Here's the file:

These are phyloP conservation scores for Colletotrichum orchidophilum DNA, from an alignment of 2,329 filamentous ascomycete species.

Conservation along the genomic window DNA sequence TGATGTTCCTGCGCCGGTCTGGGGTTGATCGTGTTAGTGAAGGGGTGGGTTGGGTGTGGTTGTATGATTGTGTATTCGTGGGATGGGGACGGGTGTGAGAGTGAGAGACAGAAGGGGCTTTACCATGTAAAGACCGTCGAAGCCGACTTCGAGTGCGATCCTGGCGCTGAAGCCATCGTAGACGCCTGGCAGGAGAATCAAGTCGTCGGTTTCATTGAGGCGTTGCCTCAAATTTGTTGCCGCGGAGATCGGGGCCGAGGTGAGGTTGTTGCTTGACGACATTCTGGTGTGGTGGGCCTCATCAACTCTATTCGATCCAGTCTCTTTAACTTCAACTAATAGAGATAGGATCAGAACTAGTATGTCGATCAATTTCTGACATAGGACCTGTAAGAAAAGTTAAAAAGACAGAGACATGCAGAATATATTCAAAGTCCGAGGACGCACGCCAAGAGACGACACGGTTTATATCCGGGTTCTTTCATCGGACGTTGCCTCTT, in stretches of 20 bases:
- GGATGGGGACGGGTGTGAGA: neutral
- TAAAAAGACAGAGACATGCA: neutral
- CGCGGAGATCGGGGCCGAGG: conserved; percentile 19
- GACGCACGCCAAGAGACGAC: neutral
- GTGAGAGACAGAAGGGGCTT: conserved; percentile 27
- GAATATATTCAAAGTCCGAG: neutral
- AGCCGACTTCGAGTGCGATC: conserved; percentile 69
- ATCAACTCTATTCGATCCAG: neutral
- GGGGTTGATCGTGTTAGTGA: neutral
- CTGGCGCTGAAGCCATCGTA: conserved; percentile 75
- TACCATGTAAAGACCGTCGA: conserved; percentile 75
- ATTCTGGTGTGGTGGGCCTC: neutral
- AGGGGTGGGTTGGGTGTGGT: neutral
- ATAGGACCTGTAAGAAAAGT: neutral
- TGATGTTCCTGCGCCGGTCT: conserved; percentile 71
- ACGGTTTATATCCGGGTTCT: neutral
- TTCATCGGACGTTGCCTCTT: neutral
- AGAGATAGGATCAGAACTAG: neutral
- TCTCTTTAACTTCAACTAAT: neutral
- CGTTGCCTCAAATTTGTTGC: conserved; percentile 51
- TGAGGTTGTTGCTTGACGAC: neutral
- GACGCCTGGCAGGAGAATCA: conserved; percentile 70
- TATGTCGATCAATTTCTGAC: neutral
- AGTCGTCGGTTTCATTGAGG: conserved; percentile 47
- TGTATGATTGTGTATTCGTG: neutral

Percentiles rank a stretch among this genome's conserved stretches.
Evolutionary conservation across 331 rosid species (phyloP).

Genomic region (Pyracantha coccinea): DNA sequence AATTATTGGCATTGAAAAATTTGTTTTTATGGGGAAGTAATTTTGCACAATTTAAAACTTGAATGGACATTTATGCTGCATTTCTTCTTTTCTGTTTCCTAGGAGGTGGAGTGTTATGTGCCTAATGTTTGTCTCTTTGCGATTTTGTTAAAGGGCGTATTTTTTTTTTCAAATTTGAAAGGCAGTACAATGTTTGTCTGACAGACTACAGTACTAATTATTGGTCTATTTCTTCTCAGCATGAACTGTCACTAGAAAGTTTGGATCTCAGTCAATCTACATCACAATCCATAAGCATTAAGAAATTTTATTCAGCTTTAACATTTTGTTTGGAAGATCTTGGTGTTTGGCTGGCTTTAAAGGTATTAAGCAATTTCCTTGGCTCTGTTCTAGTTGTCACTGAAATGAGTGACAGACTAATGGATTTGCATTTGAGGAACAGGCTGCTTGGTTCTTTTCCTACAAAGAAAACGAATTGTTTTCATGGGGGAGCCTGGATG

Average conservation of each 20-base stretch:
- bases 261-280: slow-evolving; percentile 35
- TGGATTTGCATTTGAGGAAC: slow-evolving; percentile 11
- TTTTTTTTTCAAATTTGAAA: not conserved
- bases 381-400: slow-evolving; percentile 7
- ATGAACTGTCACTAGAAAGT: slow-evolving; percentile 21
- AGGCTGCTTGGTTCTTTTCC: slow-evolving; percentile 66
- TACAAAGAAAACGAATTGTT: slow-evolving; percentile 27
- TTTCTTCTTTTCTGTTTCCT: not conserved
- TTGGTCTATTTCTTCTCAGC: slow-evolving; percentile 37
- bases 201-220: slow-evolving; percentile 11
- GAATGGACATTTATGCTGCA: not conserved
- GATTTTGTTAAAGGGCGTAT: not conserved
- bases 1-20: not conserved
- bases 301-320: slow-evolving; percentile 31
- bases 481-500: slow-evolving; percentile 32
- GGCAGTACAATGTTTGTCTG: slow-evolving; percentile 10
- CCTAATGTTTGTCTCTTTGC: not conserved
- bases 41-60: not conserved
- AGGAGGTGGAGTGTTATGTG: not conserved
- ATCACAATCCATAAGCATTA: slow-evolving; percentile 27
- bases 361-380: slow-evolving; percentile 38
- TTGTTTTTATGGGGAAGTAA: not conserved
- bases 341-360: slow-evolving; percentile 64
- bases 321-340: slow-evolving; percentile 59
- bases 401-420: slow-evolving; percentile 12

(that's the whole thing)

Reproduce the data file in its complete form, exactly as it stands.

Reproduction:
These are phyloP conservation scores for Colletotrichum orchidophilum DNA, from an alignment of 2,329 filamentous ascomycete species.

Conservation along the genomic window DNA sequence TGATGTTCCTGCGCCGGTCTGGGGTTGATCGTGTTAGTGAAGGGGTGGGTTGGGTGTGGTTGTATGATTGTGTATTCGTGGGATGGGGACGGGTGTGAGAGTGAGAGACAGAAGGGGCTTTACCATGTAAAGACCGTCGAAGCCGACTTCGAGTGCGATCCTGGCGCTGAAGCCATCGTAGACGCCTGGCAGGAGAATCAAGTCGTCGGTTTCATTGAGGCGTTGCCTCAAATTTGTTGCCGCGGAGATCGGGGCCGAGGTGAGGTTGTTGCTTGACGACATTCTGGTGTGGTGGGCCTCATCAACTCTATTCGATCCAGTCTCTTTAACTTCAACTAATAGAGATAGGATCAGAACTAGTATGTCGATCAATTTCTGACATAGGACCTGTAAGAAAAGTTAAAAAGACAGAGACATGCAGAATATATTCAAAGTCCGAGGACGCACGCCAAGAGACGACACGGTTTATATCCGGGTTCTTTCATCGGACGTTGCCTCTT, in stretches of 20 bases:
- GGATGGGGACGGGTGTGAGA: neutral
- TAAAAAGACAGAGACATGCA: neutral
- CGCGGAGATCGGGGCCGAGG: conserved; percentile 19
- GACGCACGCCAAGAGACGAC: neutral
- GTGAGAGACAGAAGGGGCTT: conserved; percentile 27
- GAATATATTCAAAGTCCGAG: neutral
- AGCCGACTTCGAGTGCGATC: conserved; percentile 69
- ATCAACTCTATTCGATCCAG: neutral
- GGGGTTGATCGTGTTAGTGA: neutral
- CTGGCGCTGAAGCCATCGTA: conserved; percentile 75
- TACCATGTAAAGACCGTCGA: conserved; percentile 75
- ATTCTGGTGTGGTGGGCCTC: neutral
- AGGGGTGGGTTGGGTGTGGT: neutral
- ATAGGACCTGTAAGAAAAGT: neutral
- TGATGTTCCTGCGCCGGTCT: conserved; percentile 71
- ACGGTTTATATCCGGGTTCT: neutral
- TTCATCGGACGTTGCCTCTT: neutral
- AGAGATAGGATCAGAACTAG: neutral
- TCTCTTTAACTTCAACTAAT: neutral
- CGTTGCCTCAAATTTGTTGC: conserved; percentile 51
- TGAGGTTGTTGCTTGACGAC: neutral
- GACGCCTGGCAGGAGAATCA: conserved; percentile 70
- TATGTCGATCAATTTCTGAC: neutral
- AGTCGTCGGTTTCATTGAGG: conserved; percentile 47
- TGTATGATTGTGTATTCGTG: neutral

Percentiles rank a stretch among this genome's conserved stretches.
Evolutionary conservation across 331 rosid species (phyloP).

Genomic region (Pyracantha coccinea): DNA sequence AATTATTGGCATTGAAAAATTTGTTTTTATGGGGAAGTAATTTTGCACAATTTAAAACTTGAATGGACATTTATGCTGCATTTCTTCTTTTCTGTTTCCTAGGAGGTGGAGTGTTATGTGCCTAATGTTTGTCTCTTTGCGATTTTGTTAAAGGGCGTATTTTTTTTTTCAAATTTGAAAGGCAGTACAATGTTTGTCTGACAGACTACAGTACTAATTATTGGTCTATTTCTTCTCAGCATGAACTGTCACTAGAAAGTTTGGATCTCAGTCAATCTACATCACAATCCATAAGCATTAAGAAATTTTATTCAGCTTTAACATTTTGTTTGGAAGATCTTGGTGTTTGGCTGGCTTTAAAGGTATTAAGCAATTTCCTTGGCTCTGTTCTAGTTGTCACTGAAATGAGTGACAGACTAATGGATTTGCATTTGAGGAACAGGCTGCTTGGTTCTTTTCCTACAAAGAAAACGAATTGTTTTCATGGGGGAGCCTGGATG

Average conservation of each 20-base stretch:
- bases 261-280: slow-evolving; percentile 35
- TGGATTTGCATTTGAGGAAC: slow-evolving; percentile 11
- TTTTTTTTTCAAATTTGAAA: not conserved
- bases 381-400: slow-evolving; percentile 7
- ATGAACTGTCACTAGAAAGT: slow-evolving; percentile 21
- AGGCTGCTTGGTTCTTTTCC: slow-evolving; percentile 66
- TACAAAGAAAACGAATTGTT: slow-evolving; percentile 27
- TTTCTTCTTTTCTGTTTCCT: not conserved
- TTGGTCTATTTCTTCTCAGC: slow-evolving; percentile 37
- bases 201-220: slow-evolving; percentile 11
- GAATGGACATTTATGCTGCA: not conserved
- GATTTTGTTAAAGGGCGTAT: not conserved
- bases 1-20: not conserved
- bases 301-320: slow-evolving; percentile 31
- bases 481-500: slow-evolving; percentile 32
- GGCAGTACAATGTTTGTCTG: slow-evolving; percentile 10
- CCTAATGTTTGTCTCTTTGC: not conserved
- bases 41-60: not conserved
- AGGAGGTGGAGTGTTATGTG: not conserved
- ATCACAATCCATAAGCATTA: slow-evolving; percentile 27
- bases 361-380: slow-evolving; percentile 38
- TTGTTTTTATGGGGAAGTAA: not conserved
- bases 341-360: slow-evolving; percentile 64
- bases 321-340: slow-evolving; percentile 59
- bases 401-420: slow-evolving; percentile 12